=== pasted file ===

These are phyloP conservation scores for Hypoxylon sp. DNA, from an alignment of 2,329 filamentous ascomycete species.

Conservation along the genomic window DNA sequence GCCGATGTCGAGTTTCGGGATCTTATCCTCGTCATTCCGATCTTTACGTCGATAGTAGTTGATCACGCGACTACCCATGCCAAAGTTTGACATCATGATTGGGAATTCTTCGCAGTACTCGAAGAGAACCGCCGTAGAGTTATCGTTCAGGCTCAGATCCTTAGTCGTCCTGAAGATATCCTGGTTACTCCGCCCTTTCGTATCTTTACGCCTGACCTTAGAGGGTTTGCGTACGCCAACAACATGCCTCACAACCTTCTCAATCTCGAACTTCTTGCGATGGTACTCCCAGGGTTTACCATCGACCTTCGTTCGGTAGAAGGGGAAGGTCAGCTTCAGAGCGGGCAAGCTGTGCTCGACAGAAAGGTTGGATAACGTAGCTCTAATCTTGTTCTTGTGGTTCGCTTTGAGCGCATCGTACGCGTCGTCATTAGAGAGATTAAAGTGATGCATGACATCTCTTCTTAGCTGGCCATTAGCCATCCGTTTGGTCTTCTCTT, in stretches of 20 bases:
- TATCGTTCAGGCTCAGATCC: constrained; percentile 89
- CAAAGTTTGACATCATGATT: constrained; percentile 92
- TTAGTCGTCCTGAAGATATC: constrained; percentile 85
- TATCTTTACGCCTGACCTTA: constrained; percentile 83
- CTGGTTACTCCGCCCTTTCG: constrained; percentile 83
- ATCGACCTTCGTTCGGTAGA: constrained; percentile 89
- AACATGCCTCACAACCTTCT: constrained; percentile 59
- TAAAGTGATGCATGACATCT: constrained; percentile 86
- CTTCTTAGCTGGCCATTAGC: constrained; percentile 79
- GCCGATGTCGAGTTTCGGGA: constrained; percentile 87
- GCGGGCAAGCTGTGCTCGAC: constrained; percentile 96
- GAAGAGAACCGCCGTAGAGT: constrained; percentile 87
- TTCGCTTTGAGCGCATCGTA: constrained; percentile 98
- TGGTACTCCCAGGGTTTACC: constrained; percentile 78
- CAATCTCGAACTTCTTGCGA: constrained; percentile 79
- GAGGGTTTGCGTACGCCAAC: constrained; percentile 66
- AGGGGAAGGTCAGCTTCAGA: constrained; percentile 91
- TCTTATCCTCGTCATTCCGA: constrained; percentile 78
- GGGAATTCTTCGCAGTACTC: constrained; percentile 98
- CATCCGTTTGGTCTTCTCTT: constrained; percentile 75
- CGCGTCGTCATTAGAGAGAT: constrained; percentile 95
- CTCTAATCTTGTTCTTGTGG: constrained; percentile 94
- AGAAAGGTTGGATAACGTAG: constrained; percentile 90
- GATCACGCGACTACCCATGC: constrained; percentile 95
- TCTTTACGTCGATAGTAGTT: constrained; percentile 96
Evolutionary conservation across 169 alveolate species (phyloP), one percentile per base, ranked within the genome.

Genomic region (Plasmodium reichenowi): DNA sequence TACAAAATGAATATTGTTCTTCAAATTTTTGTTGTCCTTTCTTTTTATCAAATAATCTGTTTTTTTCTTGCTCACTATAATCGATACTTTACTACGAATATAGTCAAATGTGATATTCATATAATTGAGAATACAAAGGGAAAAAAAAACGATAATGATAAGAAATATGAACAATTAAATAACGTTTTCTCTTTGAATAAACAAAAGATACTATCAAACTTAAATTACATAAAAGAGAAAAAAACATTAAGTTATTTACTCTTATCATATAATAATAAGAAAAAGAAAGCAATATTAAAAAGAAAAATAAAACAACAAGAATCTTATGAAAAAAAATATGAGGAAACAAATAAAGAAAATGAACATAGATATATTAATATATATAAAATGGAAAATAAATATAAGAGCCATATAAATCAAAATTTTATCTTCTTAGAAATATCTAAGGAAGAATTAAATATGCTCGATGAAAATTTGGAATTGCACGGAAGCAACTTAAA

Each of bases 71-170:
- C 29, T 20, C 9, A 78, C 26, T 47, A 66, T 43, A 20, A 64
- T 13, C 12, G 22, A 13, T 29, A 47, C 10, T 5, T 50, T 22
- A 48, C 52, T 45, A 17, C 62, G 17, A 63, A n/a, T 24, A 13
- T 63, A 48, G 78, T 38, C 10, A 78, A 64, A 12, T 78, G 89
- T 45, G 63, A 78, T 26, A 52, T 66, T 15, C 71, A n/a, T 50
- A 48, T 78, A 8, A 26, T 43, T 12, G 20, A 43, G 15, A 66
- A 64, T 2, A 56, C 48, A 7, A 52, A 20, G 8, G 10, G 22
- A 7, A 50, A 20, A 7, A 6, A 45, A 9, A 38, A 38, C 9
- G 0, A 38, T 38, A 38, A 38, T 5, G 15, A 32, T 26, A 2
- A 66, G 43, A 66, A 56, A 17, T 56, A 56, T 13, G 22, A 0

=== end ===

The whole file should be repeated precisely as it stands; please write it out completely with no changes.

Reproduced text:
These are phyloP conservation scores for Hypoxylon sp. DNA, from an alignment of 2,329 filamentous ascomycete species.

Conservation along the genomic window DNA sequence GCCGATGTCGAGTTTCGGGATCTTATCCTCGTCATTCCGATCTTTACGTCGATAGTAGTTGATCACGCGACTACCCATGCCAAAGTTTGACATCATGATTGGGAATTCTTCGCAGTACTCGAAGAGAACCGCCGTAGAGTTATCGTTCAGGCTCAGATCCTTAGTCGTCCTGAAGATATCCTGGTTACTCCGCCCTTTCGTATCTTTACGCCTGACCTTAGAGGGTTTGCGTACGCCAACAACATGCCTCACAACCTTCTCAATCTCGAACTTCTTGCGATGGTACTCCCAGGGTTTACCATCGACCTTCGTTCGGTAGAAGGGGAAGGTCAGCTTCAGAGCGGGCAAGCTGTGCTCGACAGAAAGGTTGGATAACGTAGCTCTAATCTTGTTCTTGTGGTTCGCTTTGAGCGCATCGTACGCGTCGTCATTAGAGAGATTAAAGTGATGCATGACATCTCTTCTTAGCTGGCCATTAGCCATCCGTTTGGTCTTCTCTT, in stretches of 20 bases:
- TATCGTTCAGGCTCAGATCC: constrained; percentile 89
- CAAAGTTTGACATCATGATT: constrained; percentile 92
- TTAGTCGTCCTGAAGATATC: constrained; percentile 85
- TATCTTTACGCCTGACCTTA: constrained; percentile 83
- CTGGTTACTCCGCCCTTTCG: constrained; percentile 83
- ATCGACCTTCGTTCGGTAGA: constrained; percentile 89
- AACATGCCTCACAACCTTCT: constrained; percentile 59
- TAAAGTGATGCATGACATCT: constrained; percentile 86
- CTTCTTAGCTGGCCATTAGC: constrained; percentile 79
- GCCGATGTCGAGTTTCGGGA: constrained; percentile 87
- GCGGGCAAGCTGTGCTCGAC: constrained; percentile 96
- GAAGAGAACCGCCGTAGAGT: constrained; percentile 87
- TTCGCTTTGAGCGCATCGTA: constrained; percentile 98
- TGGTACTCCCAGGGTTTACC: constrained; percentile 78
- CAATCTCGAACTTCTTGCGA: constrained; percentile 79
- GAGGGTTTGCGTACGCCAAC: constrained; percentile 66
- AGGGGAAGGTCAGCTTCAGA: constrained; percentile 91
- TCTTATCCTCGTCATTCCGA: constrained; percentile 78
- GGGAATTCTTCGCAGTACTC: constrained; percentile 98
- CATCCGTTTGGTCTTCTCTT: constrained; percentile 75
- CGCGTCGTCATTAGAGAGAT: constrained; percentile 95
- CTCTAATCTTGTTCTTGTGG: constrained; percentile 94
- AGAAAGGTTGGATAACGTAG: constrained; percentile 90
- GATCACGCGACTACCCATGC: constrained; percentile 95
- TCTTTACGTCGATAGTAGTT: constrained; percentile 96
Evolutionary conservation across 169 alveolate species (phyloP), one percentile per base, ranked within the genome.

Genomic region (Plasmodium reichenowi): DNA sequence TACAAAATGAATATTGTTCTTCAAATTTTTGTTGTCCTTTCTTTTTATCAAATAATCTGTTTTTTTCTTGCTCACTATAATCGATACTTTACTACGAATATAGTCAAATGTGATATTCATATAATTGAGAATACAAAGGGAAAAAAAAACGATAATGATAAGAAATATGAACAATTAAATAACGTTTTCTCTTTGAATAAACAAAAGATACTATCAAACTTAAATTACATAAAAGAGAAAAAAACATTAAGTTATTTACTCTTATCATATAATAATAAGAAAAAGAAAGCAATATTAAAAAGAAAAATAAAACAACAAGAATCTTATGAAAAAAAATATGAGGAAACAAATAAAGAAAATGAACATAGATATATTAATATATATAAAATGGAAAATAAATATAAGAGCCATATAAATCAAAATTTTATCTTCTTAGAAATATCTAAGGAAGAATTAAATATGCTCGATGAAAATTTGGAATTGCACGGAAGCAACTTAAA

Each of bases 71-170:
- C 29, T 20, C 9, A 78, C 26, T 47, A 66, T 43, A 20, A 64
- T 13, C 12, G 22, A 13, T 29, A 47, C 10, T 5, T 50, T 22
- A 48, C 52, T 45, A 17, C 62, G 17, A 63, A n/a, T 24, A 13
- T 63, A 48, G 78, T 38, C 10, A 78, A 64, A 12, T 78, G 89
- T 45, G 63, A 78, T 26, A 52, T 66, T 15, C 71, A n/a, T 50
- A 48, T 78, A 8, A 26, T 43, T 12, G 20, A 43, G 15, A 66
- A 64, T 2, A 56, C 48, A 7, A 52, A 20, G 8, G 10, G 22
- A 7, A 50, A 20, A 7, A 6, A 45, A 9, A 38, A 38, C 9
- G 0, A 38, T 38, A 38, A 38, T 5, G 15, A 32, T 26, A 2
- A 66, G 43, A 66, A 56, A 17, T 56, A 56, T 13, G 22, A 0